What made me come back to this resource was a personal need to find resources and information about the Year 9 History unit I am teaching this semester. I have already found a brilliant Gallipoli resource I will definitely be using it with my 9/10 class when we do our depth study on WW1. Below are screen shots of my Year 9 History search on the website.
All units on the site are directly linked to the Australian Curriculum and provide downloadable lesson plans and links to resources. Even if a lesson plan doesn’t suit your specific needs you may find new resources that you can use with your existing programs.
During term 1 our Year 3/4 class looked after and hatched baby chickens in the classroom. This was done through a program called Living Eggs. Jackie organised all the resources required to set up and hatch the eggs through the Living Eggs program. The class was supplied with fertilised eggs, incubator and other materials needed to successfully hatch and look after the chicks.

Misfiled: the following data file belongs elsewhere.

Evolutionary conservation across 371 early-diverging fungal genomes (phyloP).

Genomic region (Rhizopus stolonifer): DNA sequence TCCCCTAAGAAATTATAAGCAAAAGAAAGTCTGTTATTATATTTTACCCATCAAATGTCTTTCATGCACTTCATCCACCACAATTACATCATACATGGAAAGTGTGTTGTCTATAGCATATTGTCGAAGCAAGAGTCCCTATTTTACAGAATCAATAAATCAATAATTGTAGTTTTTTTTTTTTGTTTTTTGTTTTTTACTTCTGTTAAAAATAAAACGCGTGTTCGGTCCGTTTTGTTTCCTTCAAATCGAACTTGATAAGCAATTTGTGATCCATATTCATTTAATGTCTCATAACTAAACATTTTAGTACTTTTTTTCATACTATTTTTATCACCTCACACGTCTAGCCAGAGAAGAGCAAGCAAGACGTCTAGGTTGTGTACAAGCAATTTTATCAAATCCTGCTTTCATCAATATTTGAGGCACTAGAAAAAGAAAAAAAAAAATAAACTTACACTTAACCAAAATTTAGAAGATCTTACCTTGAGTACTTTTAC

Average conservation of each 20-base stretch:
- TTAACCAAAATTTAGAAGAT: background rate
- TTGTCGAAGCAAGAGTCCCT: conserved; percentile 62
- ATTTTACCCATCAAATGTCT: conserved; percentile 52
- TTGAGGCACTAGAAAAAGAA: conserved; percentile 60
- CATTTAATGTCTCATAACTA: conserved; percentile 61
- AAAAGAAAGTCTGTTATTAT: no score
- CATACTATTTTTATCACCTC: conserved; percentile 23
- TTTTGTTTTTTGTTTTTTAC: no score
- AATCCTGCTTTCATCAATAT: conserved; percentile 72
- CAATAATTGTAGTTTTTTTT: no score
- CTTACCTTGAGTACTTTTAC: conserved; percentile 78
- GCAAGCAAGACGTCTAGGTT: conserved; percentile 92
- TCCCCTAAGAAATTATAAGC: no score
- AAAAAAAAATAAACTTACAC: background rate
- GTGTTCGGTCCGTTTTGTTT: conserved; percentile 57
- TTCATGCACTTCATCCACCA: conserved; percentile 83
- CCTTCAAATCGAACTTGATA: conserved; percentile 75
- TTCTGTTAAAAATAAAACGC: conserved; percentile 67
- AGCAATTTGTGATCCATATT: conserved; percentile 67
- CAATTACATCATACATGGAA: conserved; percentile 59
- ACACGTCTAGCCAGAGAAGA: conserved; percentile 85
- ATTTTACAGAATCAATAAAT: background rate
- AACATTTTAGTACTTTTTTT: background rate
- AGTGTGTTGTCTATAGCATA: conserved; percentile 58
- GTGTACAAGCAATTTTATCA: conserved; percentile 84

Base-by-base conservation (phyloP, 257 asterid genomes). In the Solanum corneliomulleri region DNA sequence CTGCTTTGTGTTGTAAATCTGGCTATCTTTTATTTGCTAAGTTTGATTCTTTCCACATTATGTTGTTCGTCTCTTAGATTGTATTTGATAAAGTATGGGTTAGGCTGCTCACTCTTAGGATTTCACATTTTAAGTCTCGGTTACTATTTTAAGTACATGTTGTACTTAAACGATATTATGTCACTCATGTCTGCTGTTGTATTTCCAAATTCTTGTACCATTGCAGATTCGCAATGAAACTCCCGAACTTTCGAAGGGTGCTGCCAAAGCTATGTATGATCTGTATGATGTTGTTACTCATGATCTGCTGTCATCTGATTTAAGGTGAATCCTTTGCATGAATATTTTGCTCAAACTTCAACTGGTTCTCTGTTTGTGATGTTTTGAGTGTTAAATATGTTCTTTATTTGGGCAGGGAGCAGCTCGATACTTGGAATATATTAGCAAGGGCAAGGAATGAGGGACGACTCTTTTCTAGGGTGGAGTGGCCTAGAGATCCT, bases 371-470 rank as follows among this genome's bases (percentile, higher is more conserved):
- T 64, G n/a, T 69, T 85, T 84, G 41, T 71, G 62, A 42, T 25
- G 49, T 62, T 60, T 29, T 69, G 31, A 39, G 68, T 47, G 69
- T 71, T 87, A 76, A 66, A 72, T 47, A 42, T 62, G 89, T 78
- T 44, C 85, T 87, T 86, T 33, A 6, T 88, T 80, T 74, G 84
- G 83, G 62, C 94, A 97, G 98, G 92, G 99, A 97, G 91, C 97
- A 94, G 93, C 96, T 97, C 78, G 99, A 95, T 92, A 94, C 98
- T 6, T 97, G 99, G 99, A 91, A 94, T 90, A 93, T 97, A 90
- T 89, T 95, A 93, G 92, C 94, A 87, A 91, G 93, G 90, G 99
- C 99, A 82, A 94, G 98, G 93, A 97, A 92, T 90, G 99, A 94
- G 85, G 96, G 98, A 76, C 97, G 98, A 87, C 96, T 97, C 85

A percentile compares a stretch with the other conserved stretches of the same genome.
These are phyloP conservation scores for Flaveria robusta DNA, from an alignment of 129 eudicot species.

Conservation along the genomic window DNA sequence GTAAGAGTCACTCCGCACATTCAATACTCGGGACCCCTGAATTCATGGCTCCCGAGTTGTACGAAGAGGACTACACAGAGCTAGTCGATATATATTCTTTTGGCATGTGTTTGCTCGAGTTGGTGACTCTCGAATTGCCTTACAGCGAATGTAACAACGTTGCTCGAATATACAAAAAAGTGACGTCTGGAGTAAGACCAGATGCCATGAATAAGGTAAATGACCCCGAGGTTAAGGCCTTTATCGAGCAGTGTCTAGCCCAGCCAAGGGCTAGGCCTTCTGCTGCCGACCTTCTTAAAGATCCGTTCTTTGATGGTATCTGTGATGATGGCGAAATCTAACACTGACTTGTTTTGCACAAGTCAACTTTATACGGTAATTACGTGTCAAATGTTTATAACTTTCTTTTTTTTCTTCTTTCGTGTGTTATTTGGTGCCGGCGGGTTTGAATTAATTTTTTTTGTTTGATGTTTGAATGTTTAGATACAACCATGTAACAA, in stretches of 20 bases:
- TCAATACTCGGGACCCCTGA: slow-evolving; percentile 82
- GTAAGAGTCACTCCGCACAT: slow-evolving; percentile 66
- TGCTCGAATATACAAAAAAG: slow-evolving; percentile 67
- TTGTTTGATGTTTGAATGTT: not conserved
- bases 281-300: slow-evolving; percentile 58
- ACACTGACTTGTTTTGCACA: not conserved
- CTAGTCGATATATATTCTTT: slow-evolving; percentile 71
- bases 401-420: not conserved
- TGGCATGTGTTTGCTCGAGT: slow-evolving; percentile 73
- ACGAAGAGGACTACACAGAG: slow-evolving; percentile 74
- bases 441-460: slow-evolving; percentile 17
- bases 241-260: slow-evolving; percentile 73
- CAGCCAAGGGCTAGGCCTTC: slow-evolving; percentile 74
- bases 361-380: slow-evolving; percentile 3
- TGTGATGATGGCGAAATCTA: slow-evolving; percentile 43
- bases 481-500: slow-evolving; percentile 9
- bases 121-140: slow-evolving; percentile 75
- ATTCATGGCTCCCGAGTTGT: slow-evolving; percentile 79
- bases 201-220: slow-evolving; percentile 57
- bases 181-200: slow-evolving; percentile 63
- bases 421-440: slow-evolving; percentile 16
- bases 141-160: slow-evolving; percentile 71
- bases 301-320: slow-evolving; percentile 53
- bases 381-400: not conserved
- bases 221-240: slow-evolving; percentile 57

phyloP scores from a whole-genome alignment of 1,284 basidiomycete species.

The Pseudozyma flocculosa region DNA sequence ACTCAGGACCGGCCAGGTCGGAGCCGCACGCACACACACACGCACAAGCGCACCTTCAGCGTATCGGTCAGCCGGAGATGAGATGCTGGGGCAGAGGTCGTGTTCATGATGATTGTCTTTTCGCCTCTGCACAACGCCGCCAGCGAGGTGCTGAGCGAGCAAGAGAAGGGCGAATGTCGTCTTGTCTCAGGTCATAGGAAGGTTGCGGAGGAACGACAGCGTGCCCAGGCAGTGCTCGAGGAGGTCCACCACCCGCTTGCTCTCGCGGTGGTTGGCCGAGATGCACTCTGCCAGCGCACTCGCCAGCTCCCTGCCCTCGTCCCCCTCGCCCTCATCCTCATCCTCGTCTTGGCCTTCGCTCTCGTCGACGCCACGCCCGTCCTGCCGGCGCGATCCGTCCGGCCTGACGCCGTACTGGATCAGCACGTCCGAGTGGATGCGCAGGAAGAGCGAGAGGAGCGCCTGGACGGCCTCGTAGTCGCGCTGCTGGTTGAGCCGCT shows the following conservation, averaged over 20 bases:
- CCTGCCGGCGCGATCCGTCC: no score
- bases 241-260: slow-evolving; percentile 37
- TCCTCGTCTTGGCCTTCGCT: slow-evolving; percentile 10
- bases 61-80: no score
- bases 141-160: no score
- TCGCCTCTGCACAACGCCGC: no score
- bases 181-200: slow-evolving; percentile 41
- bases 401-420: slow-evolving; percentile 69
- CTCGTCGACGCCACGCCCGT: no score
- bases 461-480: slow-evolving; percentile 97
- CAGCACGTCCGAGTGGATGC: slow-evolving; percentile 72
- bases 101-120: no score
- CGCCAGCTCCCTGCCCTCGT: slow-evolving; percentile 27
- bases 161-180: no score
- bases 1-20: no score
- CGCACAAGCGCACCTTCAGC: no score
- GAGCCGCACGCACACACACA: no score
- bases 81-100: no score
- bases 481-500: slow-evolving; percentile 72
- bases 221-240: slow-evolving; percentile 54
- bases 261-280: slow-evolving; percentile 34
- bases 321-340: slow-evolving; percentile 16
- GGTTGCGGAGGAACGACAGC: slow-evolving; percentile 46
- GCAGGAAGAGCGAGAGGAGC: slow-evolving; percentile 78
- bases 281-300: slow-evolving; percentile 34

Living Eggs supplies:
Embryo eggs, 2-3 days from hatching.
The Living Eggs incubators specially designed for classroom hatching.
A brooder box complete with heat light, bedding, feed and waterer is supplied which allows teachers and children easy observation and access to the chicks.
Teachers Resources, including hundreds of activities directly linked to the National Curriculum are supplied on a CD with the kit.
Colourful wall posters are supplied depicting Life Cycles and Embryo Development, depending on your pupils’ ages.
The kids were very excited throughout the whole program particularly when the eggs hatched. Watching the chicks breaking the eggs and coming out was definitely a highlight for the students (and staff) who got to witness it happen. For those of you who missed the chicks hatching there is a video below.
Student Power Point Diary – All students kept a diary from the time the eggs arrived to the time they left the classroom to go to their new homes (lucky students got to keep the chickens).
Photos and Video